Feministas teach students self-defence

The Warwick Feminista Collective has undertaken a campaign this term to raise awareness about violence against women, following recent assaults on campus.

The ‘Feministas’, a group of men and women that formed out of opposition to the controversial Miss Warwick beauty pageant in February 2010, has grown in term three to over 250 members, and has undertaken a number of campaigns during the exam period, producing information leaflets about safety around campus, and organising a series of well attended self defence workshops.

The group’s activities were spurred by the initial revelation that a woman had been attacked on the stretch of path adjacent to University House in late February, and after a second assault in week one.

Kat Hobbs, an active member of the Feminista Collective, told the Boar: “I noticed that the path was blocked because it made me late for work three times over Easter, and I was really unimpressed with the University response. We all know there’s a night bus but no one knows when or where it stops.”

The Feministas’ response was to create a leaflet with practical advice on how to protect yourself at night, including the night bus route and timetable, and to organise self-defence sessions.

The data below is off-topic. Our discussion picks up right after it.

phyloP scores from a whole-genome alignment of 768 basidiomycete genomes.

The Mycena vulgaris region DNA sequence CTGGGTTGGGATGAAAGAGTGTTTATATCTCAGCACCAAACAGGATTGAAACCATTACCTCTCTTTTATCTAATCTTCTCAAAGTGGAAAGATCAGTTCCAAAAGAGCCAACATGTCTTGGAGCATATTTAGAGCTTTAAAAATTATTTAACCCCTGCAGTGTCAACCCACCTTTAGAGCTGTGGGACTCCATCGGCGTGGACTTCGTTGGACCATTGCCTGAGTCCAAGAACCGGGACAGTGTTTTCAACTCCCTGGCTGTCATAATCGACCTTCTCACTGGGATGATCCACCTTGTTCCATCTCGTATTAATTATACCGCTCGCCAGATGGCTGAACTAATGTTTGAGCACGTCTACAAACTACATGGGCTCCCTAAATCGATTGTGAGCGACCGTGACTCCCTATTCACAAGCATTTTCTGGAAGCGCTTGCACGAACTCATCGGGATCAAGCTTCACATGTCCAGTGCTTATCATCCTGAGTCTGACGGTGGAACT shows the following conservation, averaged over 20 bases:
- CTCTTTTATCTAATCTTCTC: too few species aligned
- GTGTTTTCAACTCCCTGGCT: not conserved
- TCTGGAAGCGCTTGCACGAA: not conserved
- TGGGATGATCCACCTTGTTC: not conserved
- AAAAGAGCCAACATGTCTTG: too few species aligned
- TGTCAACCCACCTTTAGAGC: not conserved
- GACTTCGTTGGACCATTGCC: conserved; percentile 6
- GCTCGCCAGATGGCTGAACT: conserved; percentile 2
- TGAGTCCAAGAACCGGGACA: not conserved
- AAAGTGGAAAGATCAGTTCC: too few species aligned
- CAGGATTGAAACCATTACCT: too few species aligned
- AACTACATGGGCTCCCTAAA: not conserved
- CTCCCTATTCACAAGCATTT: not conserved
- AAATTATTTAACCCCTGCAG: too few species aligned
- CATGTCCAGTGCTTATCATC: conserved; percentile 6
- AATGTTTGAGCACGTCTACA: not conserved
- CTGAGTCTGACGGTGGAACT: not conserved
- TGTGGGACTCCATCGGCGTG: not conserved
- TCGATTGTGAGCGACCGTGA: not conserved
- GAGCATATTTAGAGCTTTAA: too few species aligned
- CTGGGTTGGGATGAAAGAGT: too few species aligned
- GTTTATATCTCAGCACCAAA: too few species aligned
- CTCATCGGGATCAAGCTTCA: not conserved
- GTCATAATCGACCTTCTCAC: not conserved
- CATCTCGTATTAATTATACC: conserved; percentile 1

Two sessions were put on by the Warwick Thai Boxing society on June 1st: a women only session and a mixed session. Around 50 people attended the sessions.

Hobbs explained the split sessions as necessary because “women do tend to be under-represented in the training sessions, which can often be quite masculine, to put it mildly. We put on a women only session in the afternoon so people would feel comfortable about coming … and then we put on a mixed session, and pushed quite hard for men to attend, because men are twice as likely to be violently attacked in the street than women.”

Explaining why she felt involvement to have been so consistently high this term, Hobbs commented: “There’s been a lot of interest in feminist activism on campus, and I think there’s a growing interest in society at large based around feminist concerns; it really is bourgeoning and people were looking for an outlet for a lot of these feeling.

“A lot of first-time activists have turned up for this because they are angry,” she added.

However, the Feministas have not solely focused on violence against women and they have undertaken practical action on a variety of women’s issues.

The Collective has organised a ‘teach-in’ for Sunday 27th and Monday 28th June, with speakers to include acclaimed Warwick academic Shirin Rai; feminist writer and activist Laurie Penny; former producer of Women’s Hour, Frances Donnelly; and members of the English Collective of Prostitutes.


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